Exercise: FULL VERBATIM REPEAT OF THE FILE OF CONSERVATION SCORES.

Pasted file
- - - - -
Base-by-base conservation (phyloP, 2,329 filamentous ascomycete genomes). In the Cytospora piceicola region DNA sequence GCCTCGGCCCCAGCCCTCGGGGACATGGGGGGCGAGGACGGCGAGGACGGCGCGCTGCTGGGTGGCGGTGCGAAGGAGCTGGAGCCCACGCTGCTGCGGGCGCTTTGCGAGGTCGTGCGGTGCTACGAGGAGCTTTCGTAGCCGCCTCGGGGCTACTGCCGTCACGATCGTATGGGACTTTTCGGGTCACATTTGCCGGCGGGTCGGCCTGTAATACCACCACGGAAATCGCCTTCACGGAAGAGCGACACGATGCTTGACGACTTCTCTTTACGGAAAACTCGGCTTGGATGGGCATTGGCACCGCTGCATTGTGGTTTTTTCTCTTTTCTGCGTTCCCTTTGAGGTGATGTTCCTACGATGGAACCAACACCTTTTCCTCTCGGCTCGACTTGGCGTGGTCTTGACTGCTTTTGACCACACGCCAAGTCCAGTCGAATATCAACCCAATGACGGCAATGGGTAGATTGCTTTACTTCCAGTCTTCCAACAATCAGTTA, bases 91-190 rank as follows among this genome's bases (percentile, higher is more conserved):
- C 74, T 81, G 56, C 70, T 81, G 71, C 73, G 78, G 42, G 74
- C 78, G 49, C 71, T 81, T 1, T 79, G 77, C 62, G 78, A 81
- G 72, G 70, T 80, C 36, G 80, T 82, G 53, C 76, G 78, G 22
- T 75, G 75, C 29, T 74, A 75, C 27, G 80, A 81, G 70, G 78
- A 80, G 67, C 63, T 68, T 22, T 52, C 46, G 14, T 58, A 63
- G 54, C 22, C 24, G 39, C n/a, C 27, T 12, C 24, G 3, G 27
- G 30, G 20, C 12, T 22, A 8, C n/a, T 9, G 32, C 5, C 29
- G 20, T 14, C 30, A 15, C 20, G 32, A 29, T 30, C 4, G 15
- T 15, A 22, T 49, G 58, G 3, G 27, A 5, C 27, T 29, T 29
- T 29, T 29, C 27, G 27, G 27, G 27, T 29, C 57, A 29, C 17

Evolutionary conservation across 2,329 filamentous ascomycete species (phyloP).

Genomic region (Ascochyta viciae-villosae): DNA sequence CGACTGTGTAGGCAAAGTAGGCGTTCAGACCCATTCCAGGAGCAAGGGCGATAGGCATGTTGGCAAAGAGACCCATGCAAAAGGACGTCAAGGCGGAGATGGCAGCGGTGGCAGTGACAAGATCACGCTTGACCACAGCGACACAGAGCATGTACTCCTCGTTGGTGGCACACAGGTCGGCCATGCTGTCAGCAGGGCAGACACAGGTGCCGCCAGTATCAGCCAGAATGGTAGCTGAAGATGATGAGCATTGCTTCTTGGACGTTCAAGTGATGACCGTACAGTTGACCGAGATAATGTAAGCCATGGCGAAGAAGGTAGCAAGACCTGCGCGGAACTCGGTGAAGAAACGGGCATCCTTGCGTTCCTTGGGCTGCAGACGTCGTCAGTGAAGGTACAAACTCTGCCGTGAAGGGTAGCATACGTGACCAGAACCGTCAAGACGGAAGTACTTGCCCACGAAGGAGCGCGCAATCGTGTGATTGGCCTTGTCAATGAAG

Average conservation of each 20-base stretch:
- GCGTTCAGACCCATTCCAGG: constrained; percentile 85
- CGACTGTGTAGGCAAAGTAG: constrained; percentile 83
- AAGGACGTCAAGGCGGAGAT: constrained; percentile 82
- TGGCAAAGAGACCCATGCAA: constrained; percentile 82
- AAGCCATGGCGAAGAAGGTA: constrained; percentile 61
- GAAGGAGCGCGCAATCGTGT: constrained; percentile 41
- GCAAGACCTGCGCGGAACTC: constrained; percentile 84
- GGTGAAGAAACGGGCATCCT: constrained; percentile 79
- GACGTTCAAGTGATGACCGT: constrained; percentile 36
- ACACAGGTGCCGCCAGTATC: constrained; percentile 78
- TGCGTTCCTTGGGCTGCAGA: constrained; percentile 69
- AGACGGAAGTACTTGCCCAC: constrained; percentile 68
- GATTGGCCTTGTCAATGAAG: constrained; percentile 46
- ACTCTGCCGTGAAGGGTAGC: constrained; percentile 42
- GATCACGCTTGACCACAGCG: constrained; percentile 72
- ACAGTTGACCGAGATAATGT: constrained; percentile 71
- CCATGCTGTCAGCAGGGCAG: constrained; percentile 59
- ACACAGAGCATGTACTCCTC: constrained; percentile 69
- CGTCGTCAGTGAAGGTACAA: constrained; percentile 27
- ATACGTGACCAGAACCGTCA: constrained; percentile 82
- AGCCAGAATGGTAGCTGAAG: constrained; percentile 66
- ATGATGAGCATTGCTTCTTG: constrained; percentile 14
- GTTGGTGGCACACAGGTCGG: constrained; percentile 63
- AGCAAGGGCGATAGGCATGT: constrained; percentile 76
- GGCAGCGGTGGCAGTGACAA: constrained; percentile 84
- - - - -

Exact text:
Base-by-base conservation (phyloP, 2,329 filamentous ascomycete genomes). In the Cytospora piceicola region DNA sequence GCCTCGGCCCCAGCCCTCGGGGACATGGGGGGCGAGGACGGCGAGGACGGCGCGCTGCTGGGTGGCGGTGCGAAGGAGCTGGAGCCCACGCTGCTGCGGGCGCTTTGCGAGGTCGTGCGGTGCTACGAGGAGCTTTCGTAGCCGCCTCGGGGCTACTGCCGTCACGATCGTATGGGACTTTTCGGGTCACATTTGCCGGCGGGTCGGCCTGTAATACCACCACGGAAATCGCCTTCACGGAAGAGCGACACGATGCTTGACGACTTCTCTTTACGGAAAACTCGGCTTGGATGGGCATTGGCACCGCTGCATTGTGGTTTTTTCTCTTTTCTGCGTTCCCTTTGAGGTGATGTTCCTACGATGGAACCAACACCTTTTCCTCTCGGCTCGACTTGGCGTGGTCTTGACTGCTTTTGACCACACGCCAAGTCCAGTCGAATATCAACCCAATGACGGCAATGGGTAGATTGCTTTACTTCCAGTCTTCCAACAATCAGTTA, bases 91-190 rank as follows among this genome's bases (percentile, higher is more conserved):
- C 74, T 81, G 56, C 70, T 81, G 71, C 73, G 78, G 42, G 74
- C 78, G 49, C 71, T 81, T 1, T 79, G 77, C 62, G 78, A 81
- G 72, G 70, T 80, C 36, G 80, T 82, G 53, C 76, G 78, G 22
- T 75, G 75, C 29, T 74, A 75, C 27, G 80, A 81, G 70, G 78
- A 80, G 67, C 63, T 68, T 22, T 52, C 46, G 14, T 58, A 63
- G 54, C 22, C 24, G 39, C n/a, C 27, T 12, C 24, G 3, G 27
- G 30, G 20, C 12, T 22, A 8, C n/a, T 9, G 32, C 5, C 29
- G 20, T 14, C 30, A 15, C 20, G 32, A 29, T 30, C 4, G 15
- T 15, A 22, T 49, G 58, G 3, G 27, A 5, C 27, T 29, T 29
- T 29, T 29, C 27, G 27, G 27, G 27, T 29, C 57, A 29, C 17

Evolutionary conservation across 2,329 filamentous ascomycete species (phyloP).

Genomic region (Ascochyta viciae-villosae): DNA sequence CGACTGTGTAGGCAAAGTAGGCGTTCAGACCCATTCCAGGAGCAAGGGCGATAGGCATGTTGGCAAAGAGACCCATGCAAAAGGACGTCAAGGCGGAGATGGCAGCGGTGGCAGTGACAAGATCACGCTTGACCACAGCGACACAGAGCATGTACTCCTCGTTGGTGGCACACAGGTCGGCCATGCTGTCAGCAGGGCAGACACAGGTGCCGCCAGTATCAGCCAGAATGGTAGCTGAAGATGATGAGCATTGCTTCTTGGACGTTCAAGTGATGACCGTACAGTTGACCGAGATAATGTAAGCCATGGCGAAGAAGGTAGCAAGACCTGCGCGGAACTCGGTGAAGAAACGGGCATCCTTGCGTTCCTTGGGCTGCAGACGTCGTCAGTGAAGGTACAAACTCTGCCGTGAAGGGTAGCATACGTGACCAGAACCGTCAAGACGGAAGTACTTGCCCACGAAGGAGCGCGCAATCGTGTGATTGGCCTTGTCAATGAAG

Average conservation of each 20-base stretch:
- GCGTTCAGACCCATTCCAGG: constrained; percentile 85
- CGACTGTGTAGGCAAAGTAG: constrained; percentile 83
- AAGGACGTCAAGGCGGAGAT: constrained; percentile 82
- TGGCAAAGAGACCCATGCAA: constrained; percentile 82
- AAGCCATGGCGAAGAAGGTA: constrained; percentile 61
- GAAGGAGCGCGCAATCGTGT: constrained; percentile 41
- GCAAGACCTGCGCGGAACTC: constrained; percentile 84
- GGTGAAGAAACGGGCATCCT: constrained; percentile 79
- GACGTTCAAGTGATGACCGT: constrained; percentile 36
- ACACAGGTGCCGCCAGTATC: constrained; percentile 78
- TGCGTTCCTTGGGCTGCAGA: constrained; percentile 69
- AGACGGAAGTACTTGCCCAC: constrained; percentile 68
- GATTGGCCTTGTCAATGAAG: constrained; percentile 46
- ACTCTGCCGTGAAGGGTAGC: constrained; percentile 42
- GATCACGCTTGACCACAGCG: constrained; percentile 72
- ACAGTTGACCGAGATAATGT: constrained; percentile 71
- CCATGCTGTCAGCAGGGCAG: constrained; percentile 59
- ACACAGAGCATGTACTCCTC: constrained; percentile 69
- CGTCGTCAGTGAAGGTACAA: constrained; percentile 27
- ATACGTGACCAGAACCGTCA: constrained; percentile 82
- AGCCAGAATGGTAGCTGAAG: constrained; percentile 66
- ATGATGAGCATTGCTTCTTG: constrained; percentile 14
- GTTGGTGGCACACAGGTCGG: constrained; percentile 63
- AGCAAGGGCGATAGGCATGT: constrained; percentile 76
- GGCAGCGGTGGCAGTGACAA: constrained; percentile 84